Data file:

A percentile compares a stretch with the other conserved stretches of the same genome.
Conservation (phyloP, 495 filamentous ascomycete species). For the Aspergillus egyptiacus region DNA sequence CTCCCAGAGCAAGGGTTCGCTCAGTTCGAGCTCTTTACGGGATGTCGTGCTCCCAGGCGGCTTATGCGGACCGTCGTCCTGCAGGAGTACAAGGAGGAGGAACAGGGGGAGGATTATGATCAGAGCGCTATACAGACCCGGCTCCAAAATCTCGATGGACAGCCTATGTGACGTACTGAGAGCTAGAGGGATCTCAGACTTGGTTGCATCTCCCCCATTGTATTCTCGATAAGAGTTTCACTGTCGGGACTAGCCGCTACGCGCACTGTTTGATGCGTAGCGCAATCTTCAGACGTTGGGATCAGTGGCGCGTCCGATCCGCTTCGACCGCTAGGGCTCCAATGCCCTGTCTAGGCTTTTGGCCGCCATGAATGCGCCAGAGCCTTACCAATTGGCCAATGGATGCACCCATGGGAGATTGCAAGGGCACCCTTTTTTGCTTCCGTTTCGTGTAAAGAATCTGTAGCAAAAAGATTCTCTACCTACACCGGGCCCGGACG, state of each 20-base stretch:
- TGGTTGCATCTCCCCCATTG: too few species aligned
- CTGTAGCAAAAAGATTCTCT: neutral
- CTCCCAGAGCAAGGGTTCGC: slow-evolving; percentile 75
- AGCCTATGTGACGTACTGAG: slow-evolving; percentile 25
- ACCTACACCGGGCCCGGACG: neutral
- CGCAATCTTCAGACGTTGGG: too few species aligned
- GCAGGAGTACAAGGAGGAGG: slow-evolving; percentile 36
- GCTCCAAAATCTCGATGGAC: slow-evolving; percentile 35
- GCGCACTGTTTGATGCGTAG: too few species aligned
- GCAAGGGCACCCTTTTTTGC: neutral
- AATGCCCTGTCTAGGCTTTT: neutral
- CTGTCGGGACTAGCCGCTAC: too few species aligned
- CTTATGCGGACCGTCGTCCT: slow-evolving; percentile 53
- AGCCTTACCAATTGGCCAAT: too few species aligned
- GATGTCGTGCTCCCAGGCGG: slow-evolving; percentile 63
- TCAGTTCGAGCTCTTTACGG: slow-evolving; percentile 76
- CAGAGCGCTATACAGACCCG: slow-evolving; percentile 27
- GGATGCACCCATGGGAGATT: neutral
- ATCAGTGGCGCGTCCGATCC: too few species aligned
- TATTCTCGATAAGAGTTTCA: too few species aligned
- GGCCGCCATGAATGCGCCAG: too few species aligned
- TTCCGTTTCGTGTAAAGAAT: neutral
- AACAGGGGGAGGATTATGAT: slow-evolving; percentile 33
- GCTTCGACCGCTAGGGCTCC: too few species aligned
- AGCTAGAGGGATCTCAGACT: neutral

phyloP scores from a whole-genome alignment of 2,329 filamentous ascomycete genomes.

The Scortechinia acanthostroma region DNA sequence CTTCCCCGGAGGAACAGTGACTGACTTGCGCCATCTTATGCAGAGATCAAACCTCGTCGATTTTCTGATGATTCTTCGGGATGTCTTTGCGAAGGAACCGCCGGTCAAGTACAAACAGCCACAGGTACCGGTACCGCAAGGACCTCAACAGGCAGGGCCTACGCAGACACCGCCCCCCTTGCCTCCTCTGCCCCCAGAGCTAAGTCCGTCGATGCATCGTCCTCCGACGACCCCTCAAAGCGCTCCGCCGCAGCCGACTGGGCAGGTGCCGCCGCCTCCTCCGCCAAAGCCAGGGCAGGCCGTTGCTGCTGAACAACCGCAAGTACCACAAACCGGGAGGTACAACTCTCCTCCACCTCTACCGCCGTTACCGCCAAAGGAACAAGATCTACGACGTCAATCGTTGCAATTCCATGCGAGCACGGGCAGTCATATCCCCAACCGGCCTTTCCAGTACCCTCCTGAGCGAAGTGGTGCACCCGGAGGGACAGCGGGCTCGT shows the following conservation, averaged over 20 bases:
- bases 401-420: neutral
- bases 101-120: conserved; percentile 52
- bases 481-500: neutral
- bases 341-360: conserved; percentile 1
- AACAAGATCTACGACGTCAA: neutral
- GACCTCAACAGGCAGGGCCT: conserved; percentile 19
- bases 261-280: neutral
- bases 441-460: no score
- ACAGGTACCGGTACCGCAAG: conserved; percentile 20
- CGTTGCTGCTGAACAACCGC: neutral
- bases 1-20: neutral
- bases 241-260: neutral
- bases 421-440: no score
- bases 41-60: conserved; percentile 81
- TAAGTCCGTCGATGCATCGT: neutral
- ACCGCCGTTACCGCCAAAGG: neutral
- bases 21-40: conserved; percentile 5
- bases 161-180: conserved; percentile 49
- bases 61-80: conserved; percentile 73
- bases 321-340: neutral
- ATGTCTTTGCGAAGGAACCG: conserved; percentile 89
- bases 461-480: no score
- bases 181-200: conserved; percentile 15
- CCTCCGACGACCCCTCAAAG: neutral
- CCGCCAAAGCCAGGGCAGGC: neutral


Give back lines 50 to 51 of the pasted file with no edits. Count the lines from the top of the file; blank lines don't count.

- ATGTCTTTGCGAAGGAACCG: conserved; percentile 89
- bases 461-480: no score